CBN Raises Alarm Over Depletion Of Excess Crude Account, Foreign Reserves

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Governor, Central Bank of Nigeria

The Central Bank of Nigeria, CBN, has warned that the continued depletion of the nation’s foreign reserves and excess crude revenue account, ECA, poses serious danger to the economy and could warrant currency devaluation if it is not checked.

The CBN governor, Mr. Sanusi Lamido, who spoke at the end of the 93rd Monetary Policy Committee, MPC, meeting of the apex bank in Abuja cautioned that with the activities towards the 2015 election, 2014 would be one of the most difficult financial years in the country in recent times.

According to Sanusi: “2014 will be a difficult year, as a result of a number of external reasons. It will be tough for the CBN and the fiscal authorities, particularly with the election coming up in 2015. But as the inflows begin to slow down, we need to retain our oil revenues; we need to stop the theft and the vandalism and the leakages and save the money to build reserves.”

Sanusi observed that as at December 31, 2013, the country’s gross external reserves was about $42.85 billion, representing a decrease of about $ 0.98 billion, or 2.23 per cent when compared with about $ 43.83 billion recorded at end- December 2012.

The CBN governor attributed the shrinking reserves level to a slowdown in portfolio and foreign direct investment, FDI, flows in 4th quarter of 2013.

“This, he said,  resulted in increased funding of the foreign exchange market by the CBN to stabilize the currency.”

Mr. Sanusi said the monetary policy body was concerned that the ECA, which had a balance of about $11.5 billion in December 2012, has now declined to less than $2.5 billion as at January 17, 2014, adding, that this was a risk to exchange rate stability and other economic indicators.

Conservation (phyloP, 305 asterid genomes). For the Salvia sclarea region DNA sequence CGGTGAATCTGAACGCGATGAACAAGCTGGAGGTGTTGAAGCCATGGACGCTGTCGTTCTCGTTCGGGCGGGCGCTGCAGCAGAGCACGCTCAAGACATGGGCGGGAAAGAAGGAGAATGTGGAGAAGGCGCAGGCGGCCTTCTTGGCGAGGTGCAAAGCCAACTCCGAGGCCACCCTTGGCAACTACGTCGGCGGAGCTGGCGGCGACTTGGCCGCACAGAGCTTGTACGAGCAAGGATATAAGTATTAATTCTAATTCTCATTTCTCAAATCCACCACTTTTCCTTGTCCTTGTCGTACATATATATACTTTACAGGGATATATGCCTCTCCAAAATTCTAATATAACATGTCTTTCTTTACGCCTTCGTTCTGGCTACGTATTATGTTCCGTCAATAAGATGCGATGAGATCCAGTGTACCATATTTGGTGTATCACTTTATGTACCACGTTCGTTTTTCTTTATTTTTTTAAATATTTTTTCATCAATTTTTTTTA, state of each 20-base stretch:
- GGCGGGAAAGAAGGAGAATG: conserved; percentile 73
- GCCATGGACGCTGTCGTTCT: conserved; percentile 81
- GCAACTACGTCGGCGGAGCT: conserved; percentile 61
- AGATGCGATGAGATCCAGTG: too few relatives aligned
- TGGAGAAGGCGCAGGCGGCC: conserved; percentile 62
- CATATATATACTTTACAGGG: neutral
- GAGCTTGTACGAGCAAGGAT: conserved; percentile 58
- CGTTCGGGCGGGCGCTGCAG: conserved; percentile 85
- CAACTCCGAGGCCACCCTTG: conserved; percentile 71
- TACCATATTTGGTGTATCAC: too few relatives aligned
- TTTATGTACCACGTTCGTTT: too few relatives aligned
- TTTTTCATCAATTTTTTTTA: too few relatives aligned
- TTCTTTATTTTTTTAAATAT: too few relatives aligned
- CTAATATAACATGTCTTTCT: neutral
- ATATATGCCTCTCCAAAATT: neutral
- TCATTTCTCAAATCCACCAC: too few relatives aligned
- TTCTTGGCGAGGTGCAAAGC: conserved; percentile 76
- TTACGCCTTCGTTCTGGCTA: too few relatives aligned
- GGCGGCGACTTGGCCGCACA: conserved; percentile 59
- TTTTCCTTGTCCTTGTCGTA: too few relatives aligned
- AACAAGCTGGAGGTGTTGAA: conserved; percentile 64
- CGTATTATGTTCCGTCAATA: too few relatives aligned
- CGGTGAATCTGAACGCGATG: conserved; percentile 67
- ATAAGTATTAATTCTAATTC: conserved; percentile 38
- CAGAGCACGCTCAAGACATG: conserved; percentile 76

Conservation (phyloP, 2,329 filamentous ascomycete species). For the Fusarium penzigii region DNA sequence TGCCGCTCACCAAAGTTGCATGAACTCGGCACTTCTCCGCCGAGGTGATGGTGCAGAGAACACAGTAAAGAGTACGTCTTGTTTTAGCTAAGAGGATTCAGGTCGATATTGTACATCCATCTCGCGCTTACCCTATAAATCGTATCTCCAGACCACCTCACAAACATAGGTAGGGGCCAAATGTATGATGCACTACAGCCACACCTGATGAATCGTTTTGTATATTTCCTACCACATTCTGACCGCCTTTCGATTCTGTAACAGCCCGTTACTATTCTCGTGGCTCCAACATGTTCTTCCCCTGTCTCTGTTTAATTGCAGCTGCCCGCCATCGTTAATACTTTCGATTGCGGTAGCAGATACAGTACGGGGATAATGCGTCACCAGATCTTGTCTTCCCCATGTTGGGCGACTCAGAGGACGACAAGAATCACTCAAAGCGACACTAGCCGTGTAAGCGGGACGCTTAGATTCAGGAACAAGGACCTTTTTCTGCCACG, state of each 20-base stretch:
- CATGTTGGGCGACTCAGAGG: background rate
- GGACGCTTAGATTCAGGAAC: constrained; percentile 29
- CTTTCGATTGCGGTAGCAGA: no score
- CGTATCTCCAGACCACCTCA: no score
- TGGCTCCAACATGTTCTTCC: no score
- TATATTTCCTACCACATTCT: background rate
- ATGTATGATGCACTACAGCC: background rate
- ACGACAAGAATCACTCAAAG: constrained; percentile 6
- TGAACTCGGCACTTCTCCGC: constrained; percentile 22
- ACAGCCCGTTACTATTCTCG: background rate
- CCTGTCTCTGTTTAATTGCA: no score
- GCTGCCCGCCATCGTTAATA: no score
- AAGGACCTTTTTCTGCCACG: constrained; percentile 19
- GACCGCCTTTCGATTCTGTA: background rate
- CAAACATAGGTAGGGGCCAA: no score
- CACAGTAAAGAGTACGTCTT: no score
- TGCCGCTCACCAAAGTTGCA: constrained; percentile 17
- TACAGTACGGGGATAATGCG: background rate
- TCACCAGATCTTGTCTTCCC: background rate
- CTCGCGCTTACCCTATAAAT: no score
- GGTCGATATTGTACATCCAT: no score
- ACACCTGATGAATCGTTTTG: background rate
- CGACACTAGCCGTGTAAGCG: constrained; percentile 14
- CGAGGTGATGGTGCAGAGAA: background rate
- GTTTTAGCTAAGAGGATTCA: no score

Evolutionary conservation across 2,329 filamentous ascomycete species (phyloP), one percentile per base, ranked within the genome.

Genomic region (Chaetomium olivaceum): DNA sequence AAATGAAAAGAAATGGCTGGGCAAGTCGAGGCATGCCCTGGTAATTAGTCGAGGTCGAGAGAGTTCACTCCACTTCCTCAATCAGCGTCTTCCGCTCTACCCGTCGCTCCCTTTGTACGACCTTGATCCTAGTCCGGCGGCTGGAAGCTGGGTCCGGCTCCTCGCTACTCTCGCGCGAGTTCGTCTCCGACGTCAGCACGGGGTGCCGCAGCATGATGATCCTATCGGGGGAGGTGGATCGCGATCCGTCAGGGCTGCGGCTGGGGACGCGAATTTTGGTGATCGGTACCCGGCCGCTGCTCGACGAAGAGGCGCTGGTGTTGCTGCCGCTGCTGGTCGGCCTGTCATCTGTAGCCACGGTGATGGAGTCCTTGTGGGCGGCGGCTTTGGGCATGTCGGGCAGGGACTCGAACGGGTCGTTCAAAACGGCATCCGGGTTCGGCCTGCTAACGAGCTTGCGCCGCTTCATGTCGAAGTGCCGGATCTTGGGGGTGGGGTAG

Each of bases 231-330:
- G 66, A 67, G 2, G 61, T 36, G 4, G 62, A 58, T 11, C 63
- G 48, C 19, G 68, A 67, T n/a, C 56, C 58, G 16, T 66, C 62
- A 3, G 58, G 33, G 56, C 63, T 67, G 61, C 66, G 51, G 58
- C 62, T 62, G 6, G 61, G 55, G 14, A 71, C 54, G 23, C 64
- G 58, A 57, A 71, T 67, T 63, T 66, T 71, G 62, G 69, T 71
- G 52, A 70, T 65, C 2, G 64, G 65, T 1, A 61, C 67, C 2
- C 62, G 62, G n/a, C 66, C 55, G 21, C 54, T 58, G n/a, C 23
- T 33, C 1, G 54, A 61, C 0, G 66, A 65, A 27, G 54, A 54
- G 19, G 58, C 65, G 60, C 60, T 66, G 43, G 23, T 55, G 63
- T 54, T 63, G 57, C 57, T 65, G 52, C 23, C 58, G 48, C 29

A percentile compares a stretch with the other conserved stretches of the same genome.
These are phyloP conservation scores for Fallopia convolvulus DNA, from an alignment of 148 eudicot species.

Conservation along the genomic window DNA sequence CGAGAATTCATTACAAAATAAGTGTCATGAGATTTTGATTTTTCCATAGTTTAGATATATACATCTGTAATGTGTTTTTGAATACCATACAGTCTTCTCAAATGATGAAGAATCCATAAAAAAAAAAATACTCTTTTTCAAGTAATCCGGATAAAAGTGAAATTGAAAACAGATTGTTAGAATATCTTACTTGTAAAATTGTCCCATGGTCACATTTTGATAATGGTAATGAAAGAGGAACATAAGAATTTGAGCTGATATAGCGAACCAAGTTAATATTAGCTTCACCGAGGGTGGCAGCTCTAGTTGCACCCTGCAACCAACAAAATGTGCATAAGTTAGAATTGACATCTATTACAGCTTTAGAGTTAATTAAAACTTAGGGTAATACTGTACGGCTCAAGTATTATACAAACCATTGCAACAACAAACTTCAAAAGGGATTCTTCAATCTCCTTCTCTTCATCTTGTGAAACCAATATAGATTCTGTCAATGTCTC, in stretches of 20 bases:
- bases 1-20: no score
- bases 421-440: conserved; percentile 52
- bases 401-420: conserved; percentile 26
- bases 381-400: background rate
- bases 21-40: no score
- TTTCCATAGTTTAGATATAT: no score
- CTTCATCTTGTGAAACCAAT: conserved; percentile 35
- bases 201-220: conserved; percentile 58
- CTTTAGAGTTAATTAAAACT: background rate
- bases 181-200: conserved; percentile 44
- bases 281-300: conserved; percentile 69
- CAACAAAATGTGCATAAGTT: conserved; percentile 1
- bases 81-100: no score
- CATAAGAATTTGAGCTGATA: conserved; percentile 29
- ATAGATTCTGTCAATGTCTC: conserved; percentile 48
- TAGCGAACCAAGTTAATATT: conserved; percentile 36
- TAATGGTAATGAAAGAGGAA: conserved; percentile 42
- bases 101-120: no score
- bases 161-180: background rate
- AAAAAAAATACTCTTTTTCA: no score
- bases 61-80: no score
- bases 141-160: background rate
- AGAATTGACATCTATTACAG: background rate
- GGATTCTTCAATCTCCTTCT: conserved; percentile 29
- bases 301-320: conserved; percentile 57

“This absence of fiscal buffers increased our reliance on portfolio flows thus, constituting the principal risk to exchange rate stability, especially with uncertainties around capital flows and oil price,” he said.

He said in order to achieve sustained stability of the exchange rate and single digit inflation in 2013, the committee considered the depletion of fiscal buffers following the continuing decline in oil revenue, rundown of reserves and depletion excess crude oil savings.

He said the revenue losses occasioned by oil theft and pipeline vandalism undermine the ability of the Central Bank to sustain exchange rate stability, stressing the need for the fiscal authorities to take steps to block revenue leakages and rebuild fiscal savings needed to sustain confidence and preserve the value of the naira.

“One of the good things about not having a lot of money in the ECA is that there would not be much ammunition to spend (during elections) since the money is not there. In the monetary policy perspective, there isn’t too much fiscal fire power available.

“Monetary policy has limits. Beyond a point, something has to give. There is a limit MPR and CRR can go. Beyond a point, one has to allow the Naira drop.” he said. Adding, “and the consequences of that are clear on stock market, inflation, banking system. So, we have a stability that is very good, but fragile. But, we can make it strong, by improving our fiscal position and building up of our reserves.”

Mr. Sanusi also said the Committee resolved during its meeting to allow monetary policy rate, MPR, otherwise known as the lending rate for banks, to remain at 12 per cent, with +/- 200 basis points, and liquidity ratio, LR, at 30 per cent.

Similarly, he said public sector Cash Reserve requirement, CRR, was raised from 50 per cent to 75, to address excess liquidity in the banking system, while private sector CRR was retained at 12 per cent.

“The National Bureau of Statistics, NBS, had estimated real Gross Domestic Product, GDP, growth rate of 7.67 per cent for the fourth quarter of 2013, which was higher than the revised figure of 6.81 and 6.99 per cent recorded in the third quarter, and the corresponding period of 2012, respectively.”

“Overall, growth rate for fiscal 2013 was estimated at 6.87 per cent, up from 6.58 per cent in 2012.”